Bazex syndrome denotes an acral psoriasiform dermatosis in association with internal malignancy. Elderly patients, usually males, present with a symmetric erythematous or violaceous, scaly eruption affecting the ears, nose, fingers, and toes. The knees and elbows may sometimes be involved. Vesicles and bullae are less common manifestations. In patients with black or darkbrown skin, the lesions can present with hyperpigmentation.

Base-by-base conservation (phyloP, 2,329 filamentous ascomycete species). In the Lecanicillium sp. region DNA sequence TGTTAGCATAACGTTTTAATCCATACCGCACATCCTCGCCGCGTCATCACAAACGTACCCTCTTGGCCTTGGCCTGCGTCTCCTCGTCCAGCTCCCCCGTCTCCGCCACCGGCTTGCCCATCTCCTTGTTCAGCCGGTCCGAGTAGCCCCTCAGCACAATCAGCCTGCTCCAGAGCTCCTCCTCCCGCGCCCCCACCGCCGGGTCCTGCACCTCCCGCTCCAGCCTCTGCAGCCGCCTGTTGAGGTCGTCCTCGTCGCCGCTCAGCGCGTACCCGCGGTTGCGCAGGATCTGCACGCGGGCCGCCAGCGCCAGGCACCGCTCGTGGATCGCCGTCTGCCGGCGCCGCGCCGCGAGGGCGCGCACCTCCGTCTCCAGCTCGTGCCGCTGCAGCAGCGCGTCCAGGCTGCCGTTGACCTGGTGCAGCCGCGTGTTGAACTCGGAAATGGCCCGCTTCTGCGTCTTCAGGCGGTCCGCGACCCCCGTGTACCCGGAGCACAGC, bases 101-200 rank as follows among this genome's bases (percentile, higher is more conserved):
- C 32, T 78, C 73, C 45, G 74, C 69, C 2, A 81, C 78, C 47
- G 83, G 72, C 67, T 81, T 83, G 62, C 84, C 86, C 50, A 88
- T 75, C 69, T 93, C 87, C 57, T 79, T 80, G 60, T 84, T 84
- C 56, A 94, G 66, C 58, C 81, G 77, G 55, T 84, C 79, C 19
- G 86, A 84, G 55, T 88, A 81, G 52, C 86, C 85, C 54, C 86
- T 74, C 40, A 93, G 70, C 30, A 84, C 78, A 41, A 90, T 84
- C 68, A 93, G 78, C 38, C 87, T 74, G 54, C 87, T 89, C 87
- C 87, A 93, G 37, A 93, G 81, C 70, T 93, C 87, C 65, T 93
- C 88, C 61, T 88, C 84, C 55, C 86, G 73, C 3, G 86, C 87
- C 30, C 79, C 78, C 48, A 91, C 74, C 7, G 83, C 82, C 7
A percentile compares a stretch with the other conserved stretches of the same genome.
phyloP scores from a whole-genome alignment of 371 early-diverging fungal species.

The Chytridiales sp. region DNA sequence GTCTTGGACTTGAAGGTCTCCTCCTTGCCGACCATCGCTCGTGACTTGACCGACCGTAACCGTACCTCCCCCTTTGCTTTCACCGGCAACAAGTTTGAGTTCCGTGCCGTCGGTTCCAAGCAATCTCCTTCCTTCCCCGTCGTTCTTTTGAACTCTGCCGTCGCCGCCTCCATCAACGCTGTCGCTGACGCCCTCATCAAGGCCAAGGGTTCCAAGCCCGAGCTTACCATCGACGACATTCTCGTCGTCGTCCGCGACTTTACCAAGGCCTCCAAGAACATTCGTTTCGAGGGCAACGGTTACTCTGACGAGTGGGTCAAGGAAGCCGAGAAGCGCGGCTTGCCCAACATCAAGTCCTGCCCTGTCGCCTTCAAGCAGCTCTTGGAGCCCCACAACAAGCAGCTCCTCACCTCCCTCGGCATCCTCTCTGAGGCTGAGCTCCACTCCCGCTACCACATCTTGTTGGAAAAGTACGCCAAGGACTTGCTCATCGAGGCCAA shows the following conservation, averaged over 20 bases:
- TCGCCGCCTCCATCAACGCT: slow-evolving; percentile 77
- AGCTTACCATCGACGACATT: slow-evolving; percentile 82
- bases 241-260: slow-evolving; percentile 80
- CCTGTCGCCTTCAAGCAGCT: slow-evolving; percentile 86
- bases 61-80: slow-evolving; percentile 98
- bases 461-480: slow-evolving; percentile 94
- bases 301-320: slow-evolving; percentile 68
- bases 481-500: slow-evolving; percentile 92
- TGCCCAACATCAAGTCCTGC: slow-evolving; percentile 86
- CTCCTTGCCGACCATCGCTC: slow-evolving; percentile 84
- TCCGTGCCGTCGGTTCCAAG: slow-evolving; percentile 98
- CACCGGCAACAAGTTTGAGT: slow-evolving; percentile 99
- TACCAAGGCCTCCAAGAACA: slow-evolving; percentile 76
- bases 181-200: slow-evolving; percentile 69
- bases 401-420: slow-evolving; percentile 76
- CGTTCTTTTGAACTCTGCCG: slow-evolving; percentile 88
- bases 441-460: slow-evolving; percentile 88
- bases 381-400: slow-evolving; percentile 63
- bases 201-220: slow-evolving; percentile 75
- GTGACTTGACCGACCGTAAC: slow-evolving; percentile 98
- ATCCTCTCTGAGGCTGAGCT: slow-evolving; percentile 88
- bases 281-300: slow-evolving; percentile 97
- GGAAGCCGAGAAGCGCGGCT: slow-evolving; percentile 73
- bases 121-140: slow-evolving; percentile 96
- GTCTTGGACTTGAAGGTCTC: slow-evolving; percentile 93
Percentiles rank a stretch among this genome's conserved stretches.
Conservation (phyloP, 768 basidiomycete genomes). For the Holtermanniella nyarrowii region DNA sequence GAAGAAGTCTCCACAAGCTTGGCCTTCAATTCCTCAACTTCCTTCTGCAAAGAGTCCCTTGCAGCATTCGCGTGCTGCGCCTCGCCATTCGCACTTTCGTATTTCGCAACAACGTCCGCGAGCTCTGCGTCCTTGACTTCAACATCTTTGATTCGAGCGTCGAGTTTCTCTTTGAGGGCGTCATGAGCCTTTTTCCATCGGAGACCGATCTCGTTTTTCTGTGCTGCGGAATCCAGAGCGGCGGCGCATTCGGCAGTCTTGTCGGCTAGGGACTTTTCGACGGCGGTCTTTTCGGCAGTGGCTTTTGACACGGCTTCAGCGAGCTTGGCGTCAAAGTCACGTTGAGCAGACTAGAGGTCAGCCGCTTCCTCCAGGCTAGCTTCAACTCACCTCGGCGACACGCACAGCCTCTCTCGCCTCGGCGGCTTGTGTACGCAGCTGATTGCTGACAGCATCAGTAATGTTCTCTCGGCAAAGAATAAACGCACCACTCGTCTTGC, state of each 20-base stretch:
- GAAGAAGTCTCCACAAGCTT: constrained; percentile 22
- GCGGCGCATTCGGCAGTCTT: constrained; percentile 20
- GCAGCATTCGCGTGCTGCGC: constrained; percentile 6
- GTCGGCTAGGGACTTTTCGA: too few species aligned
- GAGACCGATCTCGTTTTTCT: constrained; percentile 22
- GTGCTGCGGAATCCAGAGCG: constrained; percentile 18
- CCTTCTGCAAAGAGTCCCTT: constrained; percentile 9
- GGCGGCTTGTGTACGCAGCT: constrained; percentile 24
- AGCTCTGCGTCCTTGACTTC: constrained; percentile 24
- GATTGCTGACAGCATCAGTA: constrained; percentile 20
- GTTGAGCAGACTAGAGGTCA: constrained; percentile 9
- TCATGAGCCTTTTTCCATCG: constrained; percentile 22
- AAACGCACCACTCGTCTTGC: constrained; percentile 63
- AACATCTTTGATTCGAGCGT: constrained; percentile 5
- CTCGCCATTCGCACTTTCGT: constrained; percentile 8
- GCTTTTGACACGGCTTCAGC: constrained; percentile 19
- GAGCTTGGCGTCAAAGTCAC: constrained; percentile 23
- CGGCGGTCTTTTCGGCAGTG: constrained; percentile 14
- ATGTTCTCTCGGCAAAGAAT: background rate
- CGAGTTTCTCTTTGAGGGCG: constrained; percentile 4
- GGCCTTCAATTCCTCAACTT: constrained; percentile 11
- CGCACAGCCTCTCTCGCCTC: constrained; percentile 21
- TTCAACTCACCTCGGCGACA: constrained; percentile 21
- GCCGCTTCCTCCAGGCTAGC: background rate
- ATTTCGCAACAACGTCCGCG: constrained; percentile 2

Palmoplantar lesions are keratodermatous and nail involvement ranges from paronychia, horizontal or vertical ridging, yellow discoloration and thickening to onycholysis and subungual keratotic debris.
Patients with Bazex syndrome invariably have an associated systemic malignancy, most often affecting the oropharynx, larynx, esophagus, and lung, in descending order of frequency. Cervical lymph node metastases are commonly present. persistence of the cutaneous lesions is rare and they commonly regress following successful treatment of the underlying malignancy.
Source: P. McKee, J. Calonje – McKee’s Pathology of the Skin (Elsevier)